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Controlled burns for California

 October 11, 2021 at 8:25 AM PDT

Good Morning, I’m Annica Colbert….it’s Monday, October 11th

More controlled fires in California. More on that next, but first... let’s do the headlines….

San Diego county public health officials reported 528 new covid-19 cases on Sunday and no new related deaths. Hospitalizations continue to dip, according to state figures. Last week an unvaccinated woman was the first pregnant woman in San Diego to die from covid-19 along with her unborn child, according to the county’s health and human services agency. The county HHSA issued a health advisory to the local medical community last week, alerting them about an increase in cases and hospitalizations of unvaccinated pregnant women, and encouraging them to urge their patients to get vaccinated.


Encintas beaches stayed open over the weekend, despite reports last week of tar balls on the shorelines. The tar balls are suspected to be from the oil spill in Orange County last week but teams are still assessing if that’s the case. Crude or processed oil can be carcinogenic. A public advisory was issued to notify people about the presence of tar balls at local beaches, urging people to avoid contact.


Toy manufacturers are concerned about the upcoming holiday season. Around 85% of toys come from China, but ship traffic is backed up at southern California ports, and there are few shipping containers available.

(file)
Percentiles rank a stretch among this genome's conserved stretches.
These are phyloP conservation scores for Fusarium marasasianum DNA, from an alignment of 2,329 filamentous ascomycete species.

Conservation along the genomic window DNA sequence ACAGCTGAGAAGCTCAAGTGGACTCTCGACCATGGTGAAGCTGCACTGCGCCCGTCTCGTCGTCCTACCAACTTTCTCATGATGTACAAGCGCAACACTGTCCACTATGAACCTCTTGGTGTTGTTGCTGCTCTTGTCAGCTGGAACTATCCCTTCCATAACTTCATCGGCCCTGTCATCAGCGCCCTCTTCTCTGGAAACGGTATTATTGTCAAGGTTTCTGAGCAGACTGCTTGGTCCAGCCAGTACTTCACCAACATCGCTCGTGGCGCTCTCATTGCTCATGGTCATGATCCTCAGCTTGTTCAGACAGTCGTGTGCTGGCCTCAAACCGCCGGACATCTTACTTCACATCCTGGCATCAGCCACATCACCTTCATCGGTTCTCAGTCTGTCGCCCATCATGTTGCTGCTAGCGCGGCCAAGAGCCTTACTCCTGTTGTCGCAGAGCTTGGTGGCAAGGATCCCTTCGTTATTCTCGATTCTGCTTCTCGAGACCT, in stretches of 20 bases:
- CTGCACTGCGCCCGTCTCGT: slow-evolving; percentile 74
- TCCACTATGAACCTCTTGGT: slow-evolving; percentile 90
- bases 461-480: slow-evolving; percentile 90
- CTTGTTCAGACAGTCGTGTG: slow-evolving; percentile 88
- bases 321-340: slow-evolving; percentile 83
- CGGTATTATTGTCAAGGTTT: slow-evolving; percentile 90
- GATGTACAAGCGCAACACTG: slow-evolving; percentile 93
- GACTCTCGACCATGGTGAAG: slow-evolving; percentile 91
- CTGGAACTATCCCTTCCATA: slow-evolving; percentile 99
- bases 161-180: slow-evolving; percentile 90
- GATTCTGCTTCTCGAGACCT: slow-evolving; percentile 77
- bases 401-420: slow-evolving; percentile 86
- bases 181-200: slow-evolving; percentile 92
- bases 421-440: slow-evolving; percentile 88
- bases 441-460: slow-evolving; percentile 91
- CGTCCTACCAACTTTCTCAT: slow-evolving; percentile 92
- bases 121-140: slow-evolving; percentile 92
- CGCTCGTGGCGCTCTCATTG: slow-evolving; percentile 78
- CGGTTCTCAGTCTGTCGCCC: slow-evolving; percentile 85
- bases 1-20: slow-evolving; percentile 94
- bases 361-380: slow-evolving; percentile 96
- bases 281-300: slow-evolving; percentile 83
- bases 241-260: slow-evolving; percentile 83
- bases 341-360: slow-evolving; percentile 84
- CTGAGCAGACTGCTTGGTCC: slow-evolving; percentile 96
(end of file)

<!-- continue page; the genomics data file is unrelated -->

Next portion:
miro copic is a business analyst for KPBS. he explains how the pandemic affected toy demand.

toyshortage (0:17)

“as kids were at home during this pandemic period. parents are trying to figure out, well how do i entertain these kids? and so toy sales across the board last year and this year to date have been really really robust. and so toy manufacturers were really looking forward to a huge holiday season and it may not be as happy as they were hoping.”


From KPBS, you’re listening to San Diego News Now. Stay with me for more of the local news you need.

Governor Gavin Newsom signed legislation last week that encourages setting more controlled fires in California’s forests. capradio’s scott rodd reports.

Low-intensity fire is an integral part of California’s wildlands. It has been for thousands of years...until the last century, when the priority has been to put all of them out.